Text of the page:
Once egos are put aside, the best way to find the root of any problem is to lay out what I call the “five whys.” In my experience, it normally takes five iterations to understand and address what’s really going on. For example, I’m working on funding a marketing technology startup that recently ran into financial issues for the second time. Essentially, the founders ran out of cash and could not pay back the million dollars they had borrowed to get the company off the ground.
The first question I asked was simple: Why did this happen? The simplest reason was that they didn’t properly forecast their spending or their income. Why not? Because they simply didn’t know when the revenue was going to come in. Why? There was nothing in their contracts that indicated when the clients would become active and when they would pay. Why was that information missing? Because the account manager was onboarding new clients without telling the finance department that revenue was booked or when it was supposed to come in. Why? Because there was simply no process in place for the two functional areas to communicate.
Once a company has gained a deeper understanding of a problem, it’s time to make a decision. The worst course of action at this point is to make no decision, because it prevents the organization from moving forward. Even making the wrong decision is better than not taking action, because companies can capitalize on their mistakes and gain valuable knowledge in the process.
Set the Collective Up For Success
Employees at every level — especially management — need to think beyond themselves and ensure that the work they’re doing is complementary and supportive of other employees and business units.
When it comes to overseeing change, managers aren’t there to handle day-to-day responsibilities — they’re there to ensure that their employees have everything they need to accomplish the company’s objectives. When managers overstep this role and begin to micromanage daily activities, they risk hindering the team’s progress. Most importantly, leaders must understand that they are there to serve their teams — not the other way around.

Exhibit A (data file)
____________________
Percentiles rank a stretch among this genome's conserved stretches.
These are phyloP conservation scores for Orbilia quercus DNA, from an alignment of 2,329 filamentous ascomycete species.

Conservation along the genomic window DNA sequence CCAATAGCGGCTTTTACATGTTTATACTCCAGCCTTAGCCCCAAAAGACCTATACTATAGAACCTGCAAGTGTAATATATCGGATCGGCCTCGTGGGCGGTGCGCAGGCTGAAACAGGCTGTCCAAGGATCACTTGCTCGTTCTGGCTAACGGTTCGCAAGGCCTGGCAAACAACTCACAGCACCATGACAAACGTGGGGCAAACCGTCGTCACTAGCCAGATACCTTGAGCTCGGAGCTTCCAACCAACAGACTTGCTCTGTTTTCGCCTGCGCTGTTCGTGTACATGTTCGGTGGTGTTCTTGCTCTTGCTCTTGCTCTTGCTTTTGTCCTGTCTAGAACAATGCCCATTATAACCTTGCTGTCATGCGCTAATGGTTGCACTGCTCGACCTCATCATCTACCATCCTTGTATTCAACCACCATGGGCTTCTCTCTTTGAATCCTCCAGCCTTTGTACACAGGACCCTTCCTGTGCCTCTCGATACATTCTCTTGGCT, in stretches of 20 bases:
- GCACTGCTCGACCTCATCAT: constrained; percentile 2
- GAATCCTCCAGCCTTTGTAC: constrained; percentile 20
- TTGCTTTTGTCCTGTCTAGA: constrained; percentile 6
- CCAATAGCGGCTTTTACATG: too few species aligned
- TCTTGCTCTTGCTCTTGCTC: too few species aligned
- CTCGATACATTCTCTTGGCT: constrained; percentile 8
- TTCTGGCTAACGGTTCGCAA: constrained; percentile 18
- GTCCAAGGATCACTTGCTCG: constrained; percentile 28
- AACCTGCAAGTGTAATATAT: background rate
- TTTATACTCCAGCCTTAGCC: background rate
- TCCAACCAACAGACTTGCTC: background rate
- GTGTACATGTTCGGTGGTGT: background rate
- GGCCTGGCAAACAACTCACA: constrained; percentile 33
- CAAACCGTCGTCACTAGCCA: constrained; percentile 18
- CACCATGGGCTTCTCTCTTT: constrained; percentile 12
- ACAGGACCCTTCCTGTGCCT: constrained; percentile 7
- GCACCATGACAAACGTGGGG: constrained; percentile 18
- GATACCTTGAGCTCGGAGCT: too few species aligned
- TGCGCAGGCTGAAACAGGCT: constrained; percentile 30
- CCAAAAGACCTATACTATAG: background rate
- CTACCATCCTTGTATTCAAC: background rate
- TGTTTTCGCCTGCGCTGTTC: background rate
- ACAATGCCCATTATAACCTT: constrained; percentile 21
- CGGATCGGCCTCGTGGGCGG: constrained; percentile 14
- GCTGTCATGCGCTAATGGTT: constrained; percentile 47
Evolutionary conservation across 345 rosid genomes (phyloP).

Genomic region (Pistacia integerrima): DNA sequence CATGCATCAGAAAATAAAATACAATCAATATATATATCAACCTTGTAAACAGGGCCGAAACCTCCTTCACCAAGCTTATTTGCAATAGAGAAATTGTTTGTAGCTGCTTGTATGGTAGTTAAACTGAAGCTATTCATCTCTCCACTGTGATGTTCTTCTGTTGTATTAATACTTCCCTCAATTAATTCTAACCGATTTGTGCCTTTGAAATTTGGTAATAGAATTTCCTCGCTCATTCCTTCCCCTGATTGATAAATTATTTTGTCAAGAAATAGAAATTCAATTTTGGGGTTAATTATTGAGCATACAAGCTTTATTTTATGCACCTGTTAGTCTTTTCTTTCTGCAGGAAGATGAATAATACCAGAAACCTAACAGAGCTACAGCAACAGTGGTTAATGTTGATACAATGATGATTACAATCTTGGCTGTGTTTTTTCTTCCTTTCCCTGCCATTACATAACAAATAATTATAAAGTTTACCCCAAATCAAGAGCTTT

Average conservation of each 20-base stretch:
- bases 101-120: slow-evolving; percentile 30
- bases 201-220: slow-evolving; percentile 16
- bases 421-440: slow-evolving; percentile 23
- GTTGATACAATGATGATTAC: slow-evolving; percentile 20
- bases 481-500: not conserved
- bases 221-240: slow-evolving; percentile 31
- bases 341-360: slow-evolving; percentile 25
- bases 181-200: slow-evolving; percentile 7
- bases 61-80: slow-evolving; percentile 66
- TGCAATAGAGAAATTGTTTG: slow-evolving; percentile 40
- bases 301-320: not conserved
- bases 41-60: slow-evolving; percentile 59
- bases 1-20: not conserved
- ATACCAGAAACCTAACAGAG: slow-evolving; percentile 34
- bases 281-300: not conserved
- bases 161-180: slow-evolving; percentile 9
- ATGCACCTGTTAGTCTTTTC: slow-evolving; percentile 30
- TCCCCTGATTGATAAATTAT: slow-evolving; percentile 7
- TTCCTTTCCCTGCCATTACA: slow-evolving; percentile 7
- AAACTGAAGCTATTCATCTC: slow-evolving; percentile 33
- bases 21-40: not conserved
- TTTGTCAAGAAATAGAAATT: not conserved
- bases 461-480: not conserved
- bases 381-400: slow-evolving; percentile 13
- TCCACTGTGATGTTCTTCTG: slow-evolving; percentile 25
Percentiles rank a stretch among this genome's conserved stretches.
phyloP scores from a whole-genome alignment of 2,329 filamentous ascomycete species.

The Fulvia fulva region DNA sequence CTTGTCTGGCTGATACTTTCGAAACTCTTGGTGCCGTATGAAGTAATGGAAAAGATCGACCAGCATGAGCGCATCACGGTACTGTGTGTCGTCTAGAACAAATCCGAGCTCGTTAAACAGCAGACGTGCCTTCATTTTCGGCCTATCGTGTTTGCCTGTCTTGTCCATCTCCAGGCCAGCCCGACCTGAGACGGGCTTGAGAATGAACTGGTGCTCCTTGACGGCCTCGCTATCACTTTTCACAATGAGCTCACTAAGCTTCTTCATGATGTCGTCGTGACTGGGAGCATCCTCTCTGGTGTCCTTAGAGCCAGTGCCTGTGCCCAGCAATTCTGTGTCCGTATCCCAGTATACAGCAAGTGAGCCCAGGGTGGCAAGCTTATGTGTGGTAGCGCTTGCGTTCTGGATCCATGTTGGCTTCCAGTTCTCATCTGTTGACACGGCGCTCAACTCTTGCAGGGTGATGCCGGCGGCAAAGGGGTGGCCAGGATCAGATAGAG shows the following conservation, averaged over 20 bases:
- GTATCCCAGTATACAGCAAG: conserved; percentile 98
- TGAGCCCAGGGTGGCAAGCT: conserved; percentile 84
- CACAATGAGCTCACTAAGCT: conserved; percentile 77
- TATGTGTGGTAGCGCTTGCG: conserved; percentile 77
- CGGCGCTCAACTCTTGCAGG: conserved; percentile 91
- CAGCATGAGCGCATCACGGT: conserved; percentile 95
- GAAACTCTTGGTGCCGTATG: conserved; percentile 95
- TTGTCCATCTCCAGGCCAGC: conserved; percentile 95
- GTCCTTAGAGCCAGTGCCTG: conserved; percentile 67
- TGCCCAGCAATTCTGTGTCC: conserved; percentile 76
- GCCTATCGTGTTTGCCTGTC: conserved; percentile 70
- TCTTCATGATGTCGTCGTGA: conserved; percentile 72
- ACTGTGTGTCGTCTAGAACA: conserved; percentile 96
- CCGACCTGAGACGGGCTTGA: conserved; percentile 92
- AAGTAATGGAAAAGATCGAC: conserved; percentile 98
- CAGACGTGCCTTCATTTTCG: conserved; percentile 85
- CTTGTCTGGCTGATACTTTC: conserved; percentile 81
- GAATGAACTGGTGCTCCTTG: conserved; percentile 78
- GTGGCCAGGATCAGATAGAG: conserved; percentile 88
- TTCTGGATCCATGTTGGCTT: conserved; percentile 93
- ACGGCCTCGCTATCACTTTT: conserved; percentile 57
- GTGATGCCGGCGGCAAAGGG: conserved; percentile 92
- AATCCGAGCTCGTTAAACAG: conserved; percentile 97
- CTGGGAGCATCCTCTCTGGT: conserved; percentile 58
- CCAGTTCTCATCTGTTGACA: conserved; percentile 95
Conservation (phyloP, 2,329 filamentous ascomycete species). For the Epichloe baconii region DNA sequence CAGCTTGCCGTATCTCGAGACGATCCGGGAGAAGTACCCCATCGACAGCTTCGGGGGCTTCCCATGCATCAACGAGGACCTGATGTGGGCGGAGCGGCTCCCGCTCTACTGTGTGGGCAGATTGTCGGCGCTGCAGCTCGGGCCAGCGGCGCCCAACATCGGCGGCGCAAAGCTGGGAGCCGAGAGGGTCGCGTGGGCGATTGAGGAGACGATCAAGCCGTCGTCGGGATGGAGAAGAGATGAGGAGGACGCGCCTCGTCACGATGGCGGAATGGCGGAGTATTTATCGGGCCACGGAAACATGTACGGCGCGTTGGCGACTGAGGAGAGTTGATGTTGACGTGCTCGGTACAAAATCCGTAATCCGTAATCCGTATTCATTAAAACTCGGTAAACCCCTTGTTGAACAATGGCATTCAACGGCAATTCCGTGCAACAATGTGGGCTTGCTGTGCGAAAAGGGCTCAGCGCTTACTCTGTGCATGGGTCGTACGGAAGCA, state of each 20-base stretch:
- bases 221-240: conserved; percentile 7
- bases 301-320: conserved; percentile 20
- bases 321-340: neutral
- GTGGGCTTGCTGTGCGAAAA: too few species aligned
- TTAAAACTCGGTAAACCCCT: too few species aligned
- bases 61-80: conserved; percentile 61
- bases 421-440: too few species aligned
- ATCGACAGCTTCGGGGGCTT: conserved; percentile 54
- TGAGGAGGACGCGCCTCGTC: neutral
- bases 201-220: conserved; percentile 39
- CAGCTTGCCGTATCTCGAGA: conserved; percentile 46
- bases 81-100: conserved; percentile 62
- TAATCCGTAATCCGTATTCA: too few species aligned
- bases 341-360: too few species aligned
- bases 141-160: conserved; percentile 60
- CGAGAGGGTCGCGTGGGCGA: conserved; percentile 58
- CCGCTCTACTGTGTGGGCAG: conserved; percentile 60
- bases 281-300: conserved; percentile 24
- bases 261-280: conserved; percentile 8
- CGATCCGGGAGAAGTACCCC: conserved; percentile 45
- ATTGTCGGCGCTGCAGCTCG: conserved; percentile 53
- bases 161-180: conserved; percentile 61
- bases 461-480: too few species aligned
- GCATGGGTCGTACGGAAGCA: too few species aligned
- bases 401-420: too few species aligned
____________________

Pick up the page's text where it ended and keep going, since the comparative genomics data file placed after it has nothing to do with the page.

To foster a culture of experimentation and change, managers should also guide teams into coming up with new ideas designed to drive a specific key performance indicator or KPI. Change for the sake of change can be a useless effort — change needs to be driven by a catalyst based on empirical feedback. For example, let’s say an account management team wants to raise its net promoter scores (a measure of customer satisfaction) to above 90 percent. Using that established KPI as a driver, teams can brainstorm ideas that will retain more clients and raise customer satisfaction levels. In that case, managers are getting feedback they can actually act on, which only encourages employees’ creativity.
Time and time again I’ve witnessed employees and management teams — some of whose companies were already in the midst of a transition — remain rigid and attached to old ways. Their attitude always seems to be: “Why fix what’s not broken?” But it’s not about “fixing.” It is about continuously improving your products, services, and business processes in order to get ahead of the next curveball or opportunity your company will inevitably encounter. Organizations that are truly agile and innovative don’t just accept change — they are hungry for it and embrace it. And, most importantly, they encourage that flexible, improvisational mindset among their employees.